Posted September. 30, 2014 05:35,
Lee Moon-koo (1941-2003), the writer of Gwanchon Supil (Gwanchon Essay)," was admitted to the Department of Creative Writing of Seorabol Art College (now Chung-Ang University) in 1961. Kim Dong-ri, a writer who was a professor back then, predicted that Lee would become a rare stylist of Korean literature, surpassing other promising freshmen such as Cho Se-hee and Park Sang-ryung. The professor had an outstanding insight. Lee started his literary career in 1966 and became an important figure in Korean literature as a storyteller with a large native vocabulary. His family that was broken up because of his father who was a senior official of the pro-North Korean party and his life in the gutter led him to the way to literature embracing poor and oppressed people.
Lee is widely respected by other writers who have a different political view in the Korean literary community, which has been divided by ideology. He was respected because he participated both in the pure and participant literature as a well-connected writer and his good attitude of life resonated the literary community beyond conservative and liberal groups. When he passed away, both conservative and liberal groups held his funeral. It was the first time in the half-century in literary history.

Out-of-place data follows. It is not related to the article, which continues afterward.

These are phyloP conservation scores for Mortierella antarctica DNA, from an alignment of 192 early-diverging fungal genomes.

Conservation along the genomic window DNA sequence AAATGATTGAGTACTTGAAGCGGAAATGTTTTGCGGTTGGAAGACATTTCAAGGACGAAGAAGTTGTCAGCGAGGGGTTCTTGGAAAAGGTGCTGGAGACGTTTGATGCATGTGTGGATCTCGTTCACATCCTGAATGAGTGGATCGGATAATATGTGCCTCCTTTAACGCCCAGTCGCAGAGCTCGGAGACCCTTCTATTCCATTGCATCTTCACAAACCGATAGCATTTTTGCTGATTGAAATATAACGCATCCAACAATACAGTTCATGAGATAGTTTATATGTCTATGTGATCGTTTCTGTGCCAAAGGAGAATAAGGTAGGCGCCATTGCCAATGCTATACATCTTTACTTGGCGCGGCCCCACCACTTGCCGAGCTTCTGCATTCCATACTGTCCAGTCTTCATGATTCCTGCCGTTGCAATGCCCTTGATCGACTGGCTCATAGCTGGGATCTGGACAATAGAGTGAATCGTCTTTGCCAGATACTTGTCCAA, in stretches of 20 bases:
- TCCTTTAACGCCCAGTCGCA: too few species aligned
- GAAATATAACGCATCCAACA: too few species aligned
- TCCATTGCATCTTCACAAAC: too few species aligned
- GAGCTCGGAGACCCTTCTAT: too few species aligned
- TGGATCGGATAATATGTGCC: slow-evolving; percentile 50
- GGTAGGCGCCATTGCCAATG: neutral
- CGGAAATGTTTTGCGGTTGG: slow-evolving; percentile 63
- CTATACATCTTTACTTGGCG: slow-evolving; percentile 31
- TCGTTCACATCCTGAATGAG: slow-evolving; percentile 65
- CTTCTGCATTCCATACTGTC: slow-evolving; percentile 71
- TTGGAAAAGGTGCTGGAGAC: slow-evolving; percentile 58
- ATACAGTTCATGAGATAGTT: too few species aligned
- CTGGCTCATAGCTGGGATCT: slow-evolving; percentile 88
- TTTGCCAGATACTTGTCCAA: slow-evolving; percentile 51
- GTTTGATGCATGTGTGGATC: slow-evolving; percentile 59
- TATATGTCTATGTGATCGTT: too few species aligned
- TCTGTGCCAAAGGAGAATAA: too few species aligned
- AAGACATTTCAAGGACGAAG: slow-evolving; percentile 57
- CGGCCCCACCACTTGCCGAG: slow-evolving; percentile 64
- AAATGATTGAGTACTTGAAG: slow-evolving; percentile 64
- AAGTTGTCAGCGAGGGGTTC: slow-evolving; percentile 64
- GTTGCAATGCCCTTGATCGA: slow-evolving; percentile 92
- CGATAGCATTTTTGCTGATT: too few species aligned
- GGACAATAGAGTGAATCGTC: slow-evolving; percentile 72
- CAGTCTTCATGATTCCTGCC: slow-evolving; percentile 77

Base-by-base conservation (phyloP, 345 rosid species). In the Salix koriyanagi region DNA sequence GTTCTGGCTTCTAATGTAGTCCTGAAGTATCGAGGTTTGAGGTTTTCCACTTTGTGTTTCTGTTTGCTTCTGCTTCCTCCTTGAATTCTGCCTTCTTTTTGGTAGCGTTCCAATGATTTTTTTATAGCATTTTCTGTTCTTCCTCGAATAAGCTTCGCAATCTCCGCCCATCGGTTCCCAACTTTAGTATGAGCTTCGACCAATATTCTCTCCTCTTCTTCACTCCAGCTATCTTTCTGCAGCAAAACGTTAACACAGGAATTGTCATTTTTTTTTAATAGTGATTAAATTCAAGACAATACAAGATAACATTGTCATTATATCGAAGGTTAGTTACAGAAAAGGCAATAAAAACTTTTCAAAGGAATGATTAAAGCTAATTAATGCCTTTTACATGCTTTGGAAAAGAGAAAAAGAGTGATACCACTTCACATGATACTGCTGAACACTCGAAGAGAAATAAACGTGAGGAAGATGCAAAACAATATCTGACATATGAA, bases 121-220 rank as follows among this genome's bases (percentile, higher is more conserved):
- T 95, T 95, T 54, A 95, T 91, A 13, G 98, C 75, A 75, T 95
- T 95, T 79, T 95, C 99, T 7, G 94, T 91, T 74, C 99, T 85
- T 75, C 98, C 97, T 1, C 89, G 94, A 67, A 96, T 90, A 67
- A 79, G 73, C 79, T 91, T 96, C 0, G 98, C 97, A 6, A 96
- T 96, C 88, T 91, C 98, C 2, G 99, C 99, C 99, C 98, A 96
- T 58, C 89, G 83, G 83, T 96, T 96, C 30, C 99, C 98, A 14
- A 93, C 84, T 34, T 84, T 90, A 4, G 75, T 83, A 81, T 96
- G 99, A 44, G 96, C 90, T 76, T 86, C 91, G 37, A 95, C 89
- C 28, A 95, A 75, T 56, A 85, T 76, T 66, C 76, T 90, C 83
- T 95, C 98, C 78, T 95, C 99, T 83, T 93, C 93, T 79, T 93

He was one of the leaders of the Council of Writers for Freedom and Practice, which was formed for the movement to free Kim Ji-ha, a poet, in 1974. In 1999, Lee served as the head of the Association of Writers for National Literature, a new name after the enlargement of the Council of Writers for Freedom and Practice in 1987. Today, his absence seems to be all the more noted as he encompassed both conservative and liberal writers. The Writers Association of Korea, which was renamed in 2007, started communication on the 40th anniversary of its foundation. It will post writers thoughts on social issues on its website every Monday.
The association, which was from a group that resisted against the dictatorship, raised its voice over social issues such as the crackdown in Yongsan, workers protest at Ssangyong Motor, demonstrations against a naval base in Gangjeong, Jeju Island, and a movement against the construction of power lines in Miryang. Some point out its political bias. Lee Si-young, the associations president, said in his inauguration speech in February this year, We are neither a political group supporting a particular political party nor an irresponsible group that tolerates and remains silent about injustice and the regression of democracy. The future direction of the 40-year-old Writers Association of Korea remains to be seen.